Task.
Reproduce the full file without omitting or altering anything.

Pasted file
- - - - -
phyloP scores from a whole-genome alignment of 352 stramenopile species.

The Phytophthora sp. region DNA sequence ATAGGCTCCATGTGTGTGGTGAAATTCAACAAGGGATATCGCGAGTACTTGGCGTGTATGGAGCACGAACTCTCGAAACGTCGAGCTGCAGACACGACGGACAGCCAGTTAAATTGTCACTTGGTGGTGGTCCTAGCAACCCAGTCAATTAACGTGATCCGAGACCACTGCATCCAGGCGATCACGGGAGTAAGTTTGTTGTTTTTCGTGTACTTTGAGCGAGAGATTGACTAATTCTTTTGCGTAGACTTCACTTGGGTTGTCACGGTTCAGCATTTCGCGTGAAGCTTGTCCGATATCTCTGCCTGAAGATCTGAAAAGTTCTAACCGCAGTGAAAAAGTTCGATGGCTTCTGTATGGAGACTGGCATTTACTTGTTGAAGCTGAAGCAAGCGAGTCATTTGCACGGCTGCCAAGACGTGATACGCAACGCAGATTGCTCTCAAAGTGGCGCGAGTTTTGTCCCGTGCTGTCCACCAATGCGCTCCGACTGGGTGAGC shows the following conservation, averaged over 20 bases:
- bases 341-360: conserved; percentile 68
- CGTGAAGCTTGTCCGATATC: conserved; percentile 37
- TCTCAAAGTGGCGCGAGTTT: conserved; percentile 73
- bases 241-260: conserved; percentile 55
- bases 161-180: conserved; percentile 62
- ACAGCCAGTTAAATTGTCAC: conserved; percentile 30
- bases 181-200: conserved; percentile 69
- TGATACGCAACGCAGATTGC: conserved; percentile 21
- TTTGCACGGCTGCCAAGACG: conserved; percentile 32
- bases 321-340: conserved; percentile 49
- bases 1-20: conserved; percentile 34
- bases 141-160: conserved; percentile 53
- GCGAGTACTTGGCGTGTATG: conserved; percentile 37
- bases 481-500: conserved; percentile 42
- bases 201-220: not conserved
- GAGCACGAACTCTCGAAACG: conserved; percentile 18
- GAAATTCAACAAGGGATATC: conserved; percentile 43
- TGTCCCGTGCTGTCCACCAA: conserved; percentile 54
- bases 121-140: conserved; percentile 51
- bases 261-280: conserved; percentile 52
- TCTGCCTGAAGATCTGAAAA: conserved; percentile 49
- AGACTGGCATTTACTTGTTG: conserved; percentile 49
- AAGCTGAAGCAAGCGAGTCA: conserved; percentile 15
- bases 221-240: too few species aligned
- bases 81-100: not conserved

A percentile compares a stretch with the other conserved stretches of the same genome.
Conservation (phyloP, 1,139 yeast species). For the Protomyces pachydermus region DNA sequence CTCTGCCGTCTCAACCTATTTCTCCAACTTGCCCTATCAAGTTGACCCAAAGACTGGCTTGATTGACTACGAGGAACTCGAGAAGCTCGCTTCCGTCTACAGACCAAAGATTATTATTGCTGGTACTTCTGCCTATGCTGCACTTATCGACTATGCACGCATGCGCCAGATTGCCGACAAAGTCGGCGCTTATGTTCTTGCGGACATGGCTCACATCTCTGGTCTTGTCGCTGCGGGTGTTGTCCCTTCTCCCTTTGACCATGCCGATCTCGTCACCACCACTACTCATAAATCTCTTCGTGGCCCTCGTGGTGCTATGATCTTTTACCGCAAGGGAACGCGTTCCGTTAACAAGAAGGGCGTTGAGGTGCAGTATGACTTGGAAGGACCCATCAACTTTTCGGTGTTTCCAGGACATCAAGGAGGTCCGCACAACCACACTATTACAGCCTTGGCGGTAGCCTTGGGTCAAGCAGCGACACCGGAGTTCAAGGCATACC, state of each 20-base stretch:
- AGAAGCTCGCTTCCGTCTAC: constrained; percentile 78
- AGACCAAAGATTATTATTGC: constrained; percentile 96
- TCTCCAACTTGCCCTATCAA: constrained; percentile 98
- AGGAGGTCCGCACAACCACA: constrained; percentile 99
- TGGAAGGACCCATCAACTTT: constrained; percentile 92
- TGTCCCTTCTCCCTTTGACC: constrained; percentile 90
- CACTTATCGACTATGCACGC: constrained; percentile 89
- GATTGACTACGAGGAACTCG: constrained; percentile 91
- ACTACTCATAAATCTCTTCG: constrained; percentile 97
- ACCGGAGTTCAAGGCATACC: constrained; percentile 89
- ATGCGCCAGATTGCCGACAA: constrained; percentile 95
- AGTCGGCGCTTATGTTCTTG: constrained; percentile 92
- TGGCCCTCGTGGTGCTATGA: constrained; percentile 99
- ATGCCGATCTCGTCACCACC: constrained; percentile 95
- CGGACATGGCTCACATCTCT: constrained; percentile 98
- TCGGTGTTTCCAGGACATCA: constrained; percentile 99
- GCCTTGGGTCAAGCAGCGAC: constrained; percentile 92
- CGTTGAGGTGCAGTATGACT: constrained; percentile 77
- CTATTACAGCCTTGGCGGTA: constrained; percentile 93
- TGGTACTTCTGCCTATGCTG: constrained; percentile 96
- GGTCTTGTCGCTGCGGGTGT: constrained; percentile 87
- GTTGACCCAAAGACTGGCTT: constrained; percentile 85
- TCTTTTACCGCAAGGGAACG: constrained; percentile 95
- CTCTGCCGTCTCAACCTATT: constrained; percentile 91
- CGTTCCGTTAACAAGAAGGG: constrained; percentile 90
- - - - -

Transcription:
phyloP scores from a whole-genome alignment of 352 stramenopile species.

The Phytophthora sp. region DNA sequence ATAGGCTCCATGTGTGTGGTGAAATTCAACAAGGGATATCGCGAGTACTTGGCGTGTATGGAGCACGAACTCTCGAAACGTCGAGCTGCAGACACGACGGACAGCCAGTTAAATTGTCACTTGGTGGTGGTCCTAGCAACCCAGTCAATTAACGTGATCCGAGACCACTGCATCCAGGCGATCACGGGAGTAAGTTTGTTGTTTTTCGTGTACTTTGAGCGAGAGATTGACTAATTCTTTTGCGTAGACTTCACTTGGGTTGTCACGGTTCAGCATTTCGCGTGAAGCTTGTCCGATATCTCTGCCTGAAGATCTGAAAAGTTCTAACCGCAGTGAAAAAGTTCGATGGCTTCTGTATGGAGACTGGCATTTACTTGTTGAAGCTGAAGCAAGCGAGTCATTTGCACGGCTGCCAAGACGTGATACGCAACGCAGATTGCTCTCAAAGTGGCGCGAGTTTTGTCCCGTGCTGTCCACCAATGCGCTCCGACTGGGTGAGC shows the following conservation, averaged over 20 bases:
- bases 341-360: conserved; percentile 68
- CGTGAAGCTTGTCCGATATC: conserved; percentile 37
- TCTCAAAGTGGCGCGAGTTT: conserved; percentile 73
- bases 241-260: conserved; percentile 55
- bases 161-180: conserved; percentile 62
- ACAGCCAGTTAAATTGTCAC: conserved; percentile 30
- bases 181-200: conserved; percentile 69
- TGATACGCAACGCAGATTGC: conserved; percentile 21
- TTTGCACGGCTGCCAAGACG: conserved; percentile 32
- bases 321-340: conserved; percentile 49
- bases 1-20: conserved; percentile 34
- bases 141-160: conserved; percentile 53
- GCGAGTACTTGGCGTGTATG: conserved; percentile 37
- bases 481-500: conserved; percentile 42
- bases 201-220: not conserved
- GAGCACGAACTCTCGAAACG: conserved; percentile 18
- GAAATTCAACAAGGGATATC: conserved; percentile 43
- TGTCCCGTGCTGTCCACCAA: conserved; percentile 54
- bases 121-140: conserved; percentile 51
- bases 261-280: conserved; percentile 52
- TCTGCCTGAAGATCTGAAAA: conserved; percentile 49
- AGACTGGCATTTACTTGTTG: conserved; percentile 49
- AAGCTGAAGCAAGCGAGTCA: conserved; percentile 15
- bases 221-240: too few species aligned
- bases 81-100: not conserved

A percentile compares a stretch with the other conserved stretches of the same genome.
Conservation (phyloP, 1,139 yeast species). For the Protomyces pachydermus region DNA sequence CTCTGCCGTCTCAACCTATTTCTCCAACTTGCCCTATCAAGTTGACCCAAAGACTGGCTTGATTGACTACGAGGAACTCGAGAAGCTCGCTTCCGTCTACAGACCAAAGATTATTATTGCTGGTACTTCTGCCTATGCTGCACTTATCGACTATGCACGCATGCGCCAGATTGCCGACAAAGTCGGCGCTTATGTTCTTGCGGACATGGCTCACATCTCTGGTCTTGTCGCTGCGGGTGTTGTCCCTTCTCCCTTTGACCATGCCGATCTCGTCACCACCACTACTCATAAATCTCTTCGTGGCCCTCGTGGTGCTATGATCTTTTACCGCAAGGGAACGCGTTCCGTTAACAAGAAGGGCGTTGAGGTGCAGTATGACTTGGAAGGACCCATCAACTTTTCGGTGTTTCCAGGACATCAAGGAGGTCCGCACAACCACACTATTACAGCCTTGGCGGTAGCCTTGGGTCAAGCAGCGACACCGGAGTTCAAGGCATACC, state of each 20-base stretch:
- AGAAGCTCGCTTCCGTCTAC: constrained; percentile 78
- AGACCAAAGATTATTATTGC: constrained; percentile 96
- TCTCCAACTTGCCCTATCAA: constrained; percentile 98
- AGGAGGTCCGCACAACCACA: constrained; percentile 99
- TGGAAGGACCCATCAACTTT: constrained; percentile 92
- TGTCCCTTCTCCCTTTGACC: constrained; percentile 90
- CACTTATCGACTATGCACGC: constrained; percentile 89
- GATTGACTACGAGGAACTCG: constrained; percentile 91
- ACTACTCATAAATCTCTTCG: constrained; percentile 97
- ACCGGAGTTCAAGGCATACC: constrained; percentile 89
- ATGCGCCAGATTGCCGACAA: constrained; percentile 95
- AGTCGGCGCTTATGTTCTTG: constrained; percentile 92
- TGGCCCTCGTGGTGCTATGA: constrained; percentile 99
- ATGCCGATCTCGTCACCACC: constrained; percentile 95
- CGGACATGGCTCACATCTCT: constrained; percentile 98
- TCGGTGTTTCCAGGACATCA: constrained; percentile 99
- GCCTTGGGTCAAGCAGCGAC: constrained; percentile 92
- CGTTGAGGTGCAGTATGACT: constrained; percentile 77
- CTATTACAGCCTTGGCGGTA: constrained; percentile 93
- TGGTACTTCTGCCTATGCTG: constrained; percentile 96
- GGTCTTGTCGCTGCGGGTGT: constrained; percentile 87
- GTTGACCCAAAGACTGGCTT: constrained; percentile 85
- TCTTTTACCGCAAGGGAACG: constrained; percentile 95
- CTCTGCCGTCTCAACCTATT: constrained; percentile 91
- CGTTCCGTTAACAAGAAGGG: constrained; percentile 90